W3C home > Mailing lists > Public > www-style@w3.org > January 2009

Re: Urgent call for clarification of Armenian numbering rules

From: Thomas Phinney <thomas.phinney@gmail.com>
Date: Thu, 29 Jan 2009 12:17:51 -0800
Message-ID: <f49ae6ac0901291217o25afc560t14806ac09f4815f4@mail.gmail.com>
To: Kent Karlsson <kent.karlsson14@comhem.se>
Cc: unicode@unicode.org, Richard Ishida <ishida@w3.org>, www-international@w3.org, kode@hotbox.ru, www-style@w3.org

On Thu, Jan 29, 2009 at 11:38 AM, Kent Karlsson
<kent.karlsson14@comhem.se> wrote:
> 2009-01-29 17.10, "Andreas Prilop" <andreasprilopwww@trashmail.net> wrote:
>> On Thu, 29 Jan 2009, Richard Ishida wrote:
>>> CSS 2.1 allows you to number list items using Armenian numbers,
>>> but doesn't provide any details about how that works.
>> There are just different conventions - similar to British English
>> and American English. From a practical point of view, it is important
>> to note that the mapping
>>    U+0552  -->  7000
>>    U+0582  -->  7000
>> is *unambiguous*.
>> However, the sequences
>>    U+0548 U+0552
>>    U+0578 U+0582
>> may denote either 7000 or 7600.
>>  http://www.user.uni-hannover.de/nhtcapri/armenian-alphabet.html
>>  http://freenet-homepage.de/prilop/armenian-alphabet.html
> Those two (same!) pages that you have written seem to say that U+0548 U+0552
> (as well as U+0578 U+0582) *unambiguously* mean 7600.
> That, as well as the 7005 example on your page(s) brings up the question of
> letter order: big endian, little endian, or arbitrary, or just these two
> little-endian exceptions to bigendian (or similar).
>    /kent k

I passed this question on to Armenian typographer and type designer
Hrant Papazian. He writes us as follows:

The problem with
is that U+0582 is all you need to represent 7000.
That page seems to be relying on the reformed
alphabet used in Armenia proper (although not at
all consistently). The thing is that pretty much all
Armenians are aware of the traditional layout, and
they run into it in daily life (like when they go to an
Armenian church, where a display of the traditional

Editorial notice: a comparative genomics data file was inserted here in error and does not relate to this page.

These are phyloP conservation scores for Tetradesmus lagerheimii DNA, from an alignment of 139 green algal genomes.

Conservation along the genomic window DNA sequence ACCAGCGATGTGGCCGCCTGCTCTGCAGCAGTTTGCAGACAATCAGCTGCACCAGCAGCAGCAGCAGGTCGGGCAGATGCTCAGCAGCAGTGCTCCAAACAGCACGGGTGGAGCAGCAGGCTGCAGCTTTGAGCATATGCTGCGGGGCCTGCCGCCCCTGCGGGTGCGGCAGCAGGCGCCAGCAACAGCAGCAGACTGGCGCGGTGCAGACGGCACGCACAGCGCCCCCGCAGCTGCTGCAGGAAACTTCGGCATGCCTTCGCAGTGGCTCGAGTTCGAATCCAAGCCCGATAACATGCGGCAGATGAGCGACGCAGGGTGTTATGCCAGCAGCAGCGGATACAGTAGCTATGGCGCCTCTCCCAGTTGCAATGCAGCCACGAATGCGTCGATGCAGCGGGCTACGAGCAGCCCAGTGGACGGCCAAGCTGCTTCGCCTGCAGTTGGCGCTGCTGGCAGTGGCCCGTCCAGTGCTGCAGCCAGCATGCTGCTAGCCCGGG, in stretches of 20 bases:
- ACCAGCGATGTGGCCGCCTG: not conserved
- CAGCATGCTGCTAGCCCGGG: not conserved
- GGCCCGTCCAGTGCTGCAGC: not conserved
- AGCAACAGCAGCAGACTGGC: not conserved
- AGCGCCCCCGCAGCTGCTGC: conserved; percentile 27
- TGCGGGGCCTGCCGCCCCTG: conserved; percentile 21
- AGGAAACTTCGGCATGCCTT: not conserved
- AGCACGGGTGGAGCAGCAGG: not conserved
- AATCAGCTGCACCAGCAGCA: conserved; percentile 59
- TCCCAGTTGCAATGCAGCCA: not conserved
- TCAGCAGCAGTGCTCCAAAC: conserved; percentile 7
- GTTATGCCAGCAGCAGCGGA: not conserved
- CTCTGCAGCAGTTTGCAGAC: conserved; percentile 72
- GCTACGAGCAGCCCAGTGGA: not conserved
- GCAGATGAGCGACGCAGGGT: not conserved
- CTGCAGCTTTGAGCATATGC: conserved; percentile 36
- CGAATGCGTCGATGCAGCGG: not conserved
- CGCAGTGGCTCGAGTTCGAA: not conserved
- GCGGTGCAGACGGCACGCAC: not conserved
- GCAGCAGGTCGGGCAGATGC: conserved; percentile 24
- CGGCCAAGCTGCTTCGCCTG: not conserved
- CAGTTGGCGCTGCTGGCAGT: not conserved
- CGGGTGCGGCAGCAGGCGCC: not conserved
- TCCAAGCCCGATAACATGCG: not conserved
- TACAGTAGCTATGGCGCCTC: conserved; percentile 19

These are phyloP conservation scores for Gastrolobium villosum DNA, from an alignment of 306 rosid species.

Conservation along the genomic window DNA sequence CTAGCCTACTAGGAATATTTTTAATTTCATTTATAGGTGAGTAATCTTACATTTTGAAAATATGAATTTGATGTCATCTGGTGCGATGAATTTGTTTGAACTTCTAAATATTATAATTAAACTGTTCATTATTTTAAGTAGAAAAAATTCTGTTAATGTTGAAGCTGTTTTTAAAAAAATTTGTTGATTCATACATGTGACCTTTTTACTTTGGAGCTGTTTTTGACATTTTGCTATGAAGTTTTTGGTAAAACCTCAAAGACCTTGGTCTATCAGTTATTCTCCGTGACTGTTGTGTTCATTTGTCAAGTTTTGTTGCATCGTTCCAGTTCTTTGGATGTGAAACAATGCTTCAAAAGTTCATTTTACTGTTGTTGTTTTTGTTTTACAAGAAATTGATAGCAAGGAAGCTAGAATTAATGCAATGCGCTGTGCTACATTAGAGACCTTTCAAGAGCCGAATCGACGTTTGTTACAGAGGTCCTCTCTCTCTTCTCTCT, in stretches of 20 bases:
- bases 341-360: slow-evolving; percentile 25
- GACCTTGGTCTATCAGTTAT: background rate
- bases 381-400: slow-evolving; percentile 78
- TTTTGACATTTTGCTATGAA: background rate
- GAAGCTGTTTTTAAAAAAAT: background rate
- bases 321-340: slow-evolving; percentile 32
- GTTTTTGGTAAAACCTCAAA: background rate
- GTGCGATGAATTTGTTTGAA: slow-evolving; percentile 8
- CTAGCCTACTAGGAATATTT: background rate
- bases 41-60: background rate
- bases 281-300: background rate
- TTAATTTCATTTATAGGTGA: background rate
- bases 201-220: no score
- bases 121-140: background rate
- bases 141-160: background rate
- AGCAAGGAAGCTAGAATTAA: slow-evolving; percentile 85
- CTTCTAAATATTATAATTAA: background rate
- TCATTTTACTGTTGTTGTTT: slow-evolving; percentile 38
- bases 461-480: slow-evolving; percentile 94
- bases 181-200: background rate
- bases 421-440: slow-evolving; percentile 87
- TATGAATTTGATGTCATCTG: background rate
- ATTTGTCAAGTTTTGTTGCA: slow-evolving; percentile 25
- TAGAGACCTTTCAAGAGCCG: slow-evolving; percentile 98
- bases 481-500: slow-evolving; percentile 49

alphabet is de rigueur) so there's no big worry about
people not getting what U+0582 is in the numbering.

U+0582 is a normal part of Armenian text, it's just
that in the reform spelling it only happens after a
U+0578 so some people like to reflect that in the
alphabet itself. The problem is that if you have a text
that uses U+0582 without a U+0578 preceding it (for
example from the Diaspora, or somebody older than
the reform :-) the reform alphabet is stuck. That's the
reason the Unicode standard shows just U+0582 for
that letter; you can then build whatever you need.

In fact I've personally never seen U+0578 prefixing
U+0582 in Armenian numbering, I guess because it's
by nature an archaic thing so the reform doesn't jive.

BTW, U+0587, the Armenian ampersand also has a
similar confused identity, sometimes featuring before
the last two letters of the alphabet (which were added
later in its history), sometimes at the end, and some-
times nowhere. Some people have even insisted that
it needs a capital form. But fortunately it doesn't seem
to be messing with the numbering system at least!  :-)

> all but IE8 CR1 default to uppercase
> rather than the specified lowercase.

Since Armenian numbering is older than the Armenian
lowercase set, that's not so bad. On the other hand for
stylistic reasons it's worth supporting lc numbering.

I hope this helps,
Received on Thursday, 29 January 2009 20:18:29 UTC

This archive was generated by hypermail 2.3.1 : Monday, 2 May 2016 14:38:23 UTC